No Man's Land

Jan 29, 2018

WWI highlighted the wide-scale and often-noted dissonance between saber-rattling politicians who send people to war and the generally sensible, but often poor and exploited, people who end up fighting and dying in those wars.

Hello, this is Daniel Helbert from Canyon, Texas. This installment of HPPR’s Radio Reader’s Book Club is about Michael Morpurgo’s War Horse—a novel that follows the journey of a farm horse named Joey who travels back and forth across the Western Front of World War I.

In what is unequivocally the central scene of the book, Joey has inadvertently wandered into No Man’s Land after being terrified by tanks, starved by the scorched earth of the battlefield, and mercilessly mauled by barbwire fortifications.

Joey has found himself in one of the most important and yet unimpressive partitions of all the world. No Man’s Land was, in practice, no different from the patches of burnt dirt to the East and West of the trenches, but symbolically it meant much more—the divisions of culture, the goals of each army, the fears of every soldier—No Man’s land symbolized the entire war effort and all the suffering that that effort entailed.

Two soldiers, a Welshman from the Allied trenches and a German from the Central Powers, walk to Joey in No Man’s Land holding white flags. The meeting and the conversation that ensues between them isn’t quite as fantastic and unrealistic as one might think: small informal truces were often agreed upon. Tobacco and newspapers were exchanged, and the poet and veteran Robert Graves even described a soccer match between the two sides during the well-documented Christmas day truce in 1914. According to Graves, the Fritzes beat the Tommies 3 – 2.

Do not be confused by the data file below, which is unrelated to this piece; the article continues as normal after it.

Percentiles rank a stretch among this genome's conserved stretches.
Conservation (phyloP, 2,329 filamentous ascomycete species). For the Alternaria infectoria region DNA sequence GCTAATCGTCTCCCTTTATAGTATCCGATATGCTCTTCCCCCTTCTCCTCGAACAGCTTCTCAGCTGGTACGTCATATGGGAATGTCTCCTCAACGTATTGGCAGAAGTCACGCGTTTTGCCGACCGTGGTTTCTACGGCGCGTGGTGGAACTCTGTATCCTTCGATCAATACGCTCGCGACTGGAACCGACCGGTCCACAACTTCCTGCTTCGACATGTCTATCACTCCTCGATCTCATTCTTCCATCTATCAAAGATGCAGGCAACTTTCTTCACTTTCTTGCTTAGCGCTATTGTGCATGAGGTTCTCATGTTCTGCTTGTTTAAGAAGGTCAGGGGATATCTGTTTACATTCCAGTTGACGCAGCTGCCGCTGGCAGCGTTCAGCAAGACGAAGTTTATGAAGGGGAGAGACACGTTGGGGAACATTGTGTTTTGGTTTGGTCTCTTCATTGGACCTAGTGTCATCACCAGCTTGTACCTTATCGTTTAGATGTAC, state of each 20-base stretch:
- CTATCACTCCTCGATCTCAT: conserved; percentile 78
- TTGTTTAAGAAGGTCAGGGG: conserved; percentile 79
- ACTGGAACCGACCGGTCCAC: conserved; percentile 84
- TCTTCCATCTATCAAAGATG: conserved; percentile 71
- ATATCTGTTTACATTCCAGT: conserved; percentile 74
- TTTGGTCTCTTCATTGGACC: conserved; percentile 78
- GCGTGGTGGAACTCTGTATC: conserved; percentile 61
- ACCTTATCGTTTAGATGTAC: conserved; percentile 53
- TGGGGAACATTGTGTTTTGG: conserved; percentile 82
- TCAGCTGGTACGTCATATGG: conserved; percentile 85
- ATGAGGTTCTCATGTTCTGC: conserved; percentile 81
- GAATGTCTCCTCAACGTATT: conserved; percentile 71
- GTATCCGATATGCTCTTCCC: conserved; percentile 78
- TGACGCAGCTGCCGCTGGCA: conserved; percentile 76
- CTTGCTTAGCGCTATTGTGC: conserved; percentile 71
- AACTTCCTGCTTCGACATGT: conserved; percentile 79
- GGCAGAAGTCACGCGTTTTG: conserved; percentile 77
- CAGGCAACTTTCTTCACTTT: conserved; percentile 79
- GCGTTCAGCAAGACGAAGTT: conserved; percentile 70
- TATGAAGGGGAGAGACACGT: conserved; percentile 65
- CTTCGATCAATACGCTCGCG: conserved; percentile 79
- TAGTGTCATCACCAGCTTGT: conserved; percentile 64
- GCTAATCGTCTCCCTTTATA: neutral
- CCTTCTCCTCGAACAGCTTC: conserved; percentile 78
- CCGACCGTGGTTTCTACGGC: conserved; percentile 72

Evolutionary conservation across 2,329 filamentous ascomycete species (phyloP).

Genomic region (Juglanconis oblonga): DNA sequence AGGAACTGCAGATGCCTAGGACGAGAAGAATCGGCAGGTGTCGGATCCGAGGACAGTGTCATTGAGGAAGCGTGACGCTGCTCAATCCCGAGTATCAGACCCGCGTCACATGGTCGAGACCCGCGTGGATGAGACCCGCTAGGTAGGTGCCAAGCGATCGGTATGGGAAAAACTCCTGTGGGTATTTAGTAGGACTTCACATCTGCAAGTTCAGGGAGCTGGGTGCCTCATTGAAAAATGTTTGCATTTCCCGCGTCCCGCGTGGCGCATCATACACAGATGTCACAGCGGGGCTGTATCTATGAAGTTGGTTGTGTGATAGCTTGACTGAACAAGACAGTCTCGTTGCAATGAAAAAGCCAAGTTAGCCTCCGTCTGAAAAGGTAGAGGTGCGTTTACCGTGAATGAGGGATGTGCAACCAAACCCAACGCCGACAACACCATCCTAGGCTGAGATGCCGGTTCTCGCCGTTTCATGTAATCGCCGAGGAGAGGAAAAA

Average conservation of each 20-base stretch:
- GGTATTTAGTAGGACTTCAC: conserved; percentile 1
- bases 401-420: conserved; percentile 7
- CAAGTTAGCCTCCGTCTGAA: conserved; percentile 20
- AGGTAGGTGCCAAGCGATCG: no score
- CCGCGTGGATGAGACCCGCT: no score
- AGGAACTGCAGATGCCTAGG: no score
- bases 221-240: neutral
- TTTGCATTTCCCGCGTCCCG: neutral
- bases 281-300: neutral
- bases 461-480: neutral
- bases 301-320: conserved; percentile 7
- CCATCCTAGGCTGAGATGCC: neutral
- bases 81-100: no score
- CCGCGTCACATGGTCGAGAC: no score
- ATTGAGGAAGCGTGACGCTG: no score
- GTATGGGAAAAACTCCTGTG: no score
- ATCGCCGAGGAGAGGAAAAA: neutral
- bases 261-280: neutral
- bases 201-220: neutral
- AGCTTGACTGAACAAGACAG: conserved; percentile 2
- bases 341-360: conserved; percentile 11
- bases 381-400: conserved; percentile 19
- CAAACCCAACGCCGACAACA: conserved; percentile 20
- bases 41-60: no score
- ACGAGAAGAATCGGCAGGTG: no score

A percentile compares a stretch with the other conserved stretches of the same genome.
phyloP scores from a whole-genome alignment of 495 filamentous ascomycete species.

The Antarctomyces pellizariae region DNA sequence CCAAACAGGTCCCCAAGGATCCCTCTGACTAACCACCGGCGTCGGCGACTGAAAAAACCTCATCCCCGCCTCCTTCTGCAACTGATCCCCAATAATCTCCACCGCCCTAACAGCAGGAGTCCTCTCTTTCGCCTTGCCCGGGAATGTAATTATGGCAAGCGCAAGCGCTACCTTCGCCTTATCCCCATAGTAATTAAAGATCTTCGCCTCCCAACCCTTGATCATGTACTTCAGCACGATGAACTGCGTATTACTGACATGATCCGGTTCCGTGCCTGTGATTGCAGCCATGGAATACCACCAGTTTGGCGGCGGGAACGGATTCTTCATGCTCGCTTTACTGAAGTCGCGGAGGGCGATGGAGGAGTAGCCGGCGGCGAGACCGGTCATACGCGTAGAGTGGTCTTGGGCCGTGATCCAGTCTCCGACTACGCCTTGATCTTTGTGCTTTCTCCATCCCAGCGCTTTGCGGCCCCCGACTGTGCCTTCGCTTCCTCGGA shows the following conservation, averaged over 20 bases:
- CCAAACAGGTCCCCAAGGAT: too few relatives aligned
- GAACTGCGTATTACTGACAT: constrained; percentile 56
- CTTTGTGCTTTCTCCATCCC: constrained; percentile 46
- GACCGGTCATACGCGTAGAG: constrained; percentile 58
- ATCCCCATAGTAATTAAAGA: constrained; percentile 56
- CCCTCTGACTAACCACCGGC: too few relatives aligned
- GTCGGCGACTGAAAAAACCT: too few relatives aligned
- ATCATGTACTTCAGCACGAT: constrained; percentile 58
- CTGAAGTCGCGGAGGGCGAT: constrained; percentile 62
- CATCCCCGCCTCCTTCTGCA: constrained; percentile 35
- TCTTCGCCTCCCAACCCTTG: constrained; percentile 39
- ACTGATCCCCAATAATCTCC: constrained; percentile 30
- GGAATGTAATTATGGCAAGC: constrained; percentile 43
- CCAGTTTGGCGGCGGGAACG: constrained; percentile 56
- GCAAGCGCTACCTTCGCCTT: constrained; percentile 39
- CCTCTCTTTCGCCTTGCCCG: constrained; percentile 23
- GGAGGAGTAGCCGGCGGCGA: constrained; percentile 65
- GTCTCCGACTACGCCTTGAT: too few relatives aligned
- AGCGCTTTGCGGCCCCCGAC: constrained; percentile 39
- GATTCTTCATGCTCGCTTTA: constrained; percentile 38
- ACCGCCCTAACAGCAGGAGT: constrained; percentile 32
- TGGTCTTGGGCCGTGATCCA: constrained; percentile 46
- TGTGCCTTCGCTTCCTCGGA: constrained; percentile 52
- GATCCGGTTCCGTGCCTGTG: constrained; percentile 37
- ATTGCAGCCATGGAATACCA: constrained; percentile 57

We cling to these historical moments for much the same reason that Morpurgo has chosen to depict and emphasize one of them here: because they are evidence that human beings can be rational, empathetic, and humane even in the midst of one of the most atrocious and terrible periods of human history. If people can stop their senseless fighting long enough to save a beautiful and innocent animal like Joey, then maybe there’s hope for us after all.

Another element of Morpurgo’s commentary here has to do with the wide-scale and often-noted dissonance between saber-rattling politicians who send people to war and the generally sensible, but often poor and exploited, people who end up fighting and dying in those wars. After they come to a sensible agreement about Joey, the Welshman turns to the German and remarks, “I think if they would let you and me have an hour or two out here together, we could sort out this wretched mess.” The fact that this commentary is coming from a Welshman—the people who have been colonized and exploited by the English longer than any other—is not a coincidence. The human cost of World War I was not just staggering, it was staggered—unevenly distributed upon the abject and oppressed human and non-human inhabitants of Europe. This meeting between two supposed enemies in the symbolically laden space of No Man’s Land, a meeting to resolve a conflict in sensible, reasonable terms, proves a point for Morpurgo: most disputes, like this one, can be solved with some mutual trust and some common sense. It is when we lose sight of that notion that places like No Man’s Land pop up in the world.

For High Plains Public Radio, I’m Daniel Helbert.